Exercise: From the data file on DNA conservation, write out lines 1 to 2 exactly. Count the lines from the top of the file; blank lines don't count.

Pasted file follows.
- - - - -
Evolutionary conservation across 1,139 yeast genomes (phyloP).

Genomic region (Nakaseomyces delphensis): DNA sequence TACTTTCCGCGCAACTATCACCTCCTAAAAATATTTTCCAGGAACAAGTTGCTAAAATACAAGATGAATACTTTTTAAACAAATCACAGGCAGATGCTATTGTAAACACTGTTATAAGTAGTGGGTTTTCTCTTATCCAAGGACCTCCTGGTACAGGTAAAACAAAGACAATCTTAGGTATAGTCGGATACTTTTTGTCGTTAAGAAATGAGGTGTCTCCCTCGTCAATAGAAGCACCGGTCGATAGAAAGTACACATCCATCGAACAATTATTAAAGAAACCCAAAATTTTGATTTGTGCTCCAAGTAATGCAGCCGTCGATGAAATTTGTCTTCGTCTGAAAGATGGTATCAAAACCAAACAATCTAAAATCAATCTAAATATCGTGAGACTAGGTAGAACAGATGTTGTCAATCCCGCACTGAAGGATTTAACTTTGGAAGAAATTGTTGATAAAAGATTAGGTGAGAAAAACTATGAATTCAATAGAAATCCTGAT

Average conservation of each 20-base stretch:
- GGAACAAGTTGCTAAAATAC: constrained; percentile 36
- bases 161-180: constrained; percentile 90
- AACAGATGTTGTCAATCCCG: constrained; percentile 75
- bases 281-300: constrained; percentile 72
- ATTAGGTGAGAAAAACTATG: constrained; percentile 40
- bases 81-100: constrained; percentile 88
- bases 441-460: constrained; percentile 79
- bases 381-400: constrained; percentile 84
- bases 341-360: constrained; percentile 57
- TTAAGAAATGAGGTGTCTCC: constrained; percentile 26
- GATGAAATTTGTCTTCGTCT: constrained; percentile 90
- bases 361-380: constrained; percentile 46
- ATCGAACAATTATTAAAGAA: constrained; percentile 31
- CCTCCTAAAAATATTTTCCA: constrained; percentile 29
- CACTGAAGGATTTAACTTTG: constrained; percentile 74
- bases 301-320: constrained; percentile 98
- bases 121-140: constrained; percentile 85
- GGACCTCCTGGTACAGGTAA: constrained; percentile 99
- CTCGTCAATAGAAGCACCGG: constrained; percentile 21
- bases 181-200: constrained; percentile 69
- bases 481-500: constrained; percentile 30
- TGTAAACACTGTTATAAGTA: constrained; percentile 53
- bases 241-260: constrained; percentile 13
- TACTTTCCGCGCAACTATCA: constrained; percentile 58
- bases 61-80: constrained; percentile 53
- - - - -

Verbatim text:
Evolutionary conservation across 1,139 yeast genomes (phyloP).

Genomic region (Nakaseomyces delphensis): DNA sequence TACTTTCCGCGCAACTATCACCTCCTAAAAATATTTTCCAGGAACAAGTTGCTAAAATACAAGATGAATACTTTTTAAACAAATCACAGGCAGATGCTATTGTAAACACTGTTATAAGTAGTGGGTTTTCTCTTATCCAAGGACCTCCTGGTACAGGTAAAACAAAGACAATCTTAGGTATAGTCGGATACTTTTTGTCGTTAAGAAATGAGGTGTCTCCCTCGTCAATAGAAGCACCGGTCGATAGAAAGTACACATCCATCGAACAATTATTAAAGAAACCCAAAATTTTGATTTGTGCTCCAAGTAATGCAGCCGTCGATGAAATTTGTCTTCGTCTGAAAGATGGTATCAAAACCAAACAATCTAAAATCAATCTAAATATCGTGAGACTAGGTAGAACAGATGTTGTCAATCCCGCACTGAAGGATTTAACTTTGGAAGAAATTGTTGATAAAAGATTAGGTGAGAAAAACTATGAATTCAATAGAAATCCTGAT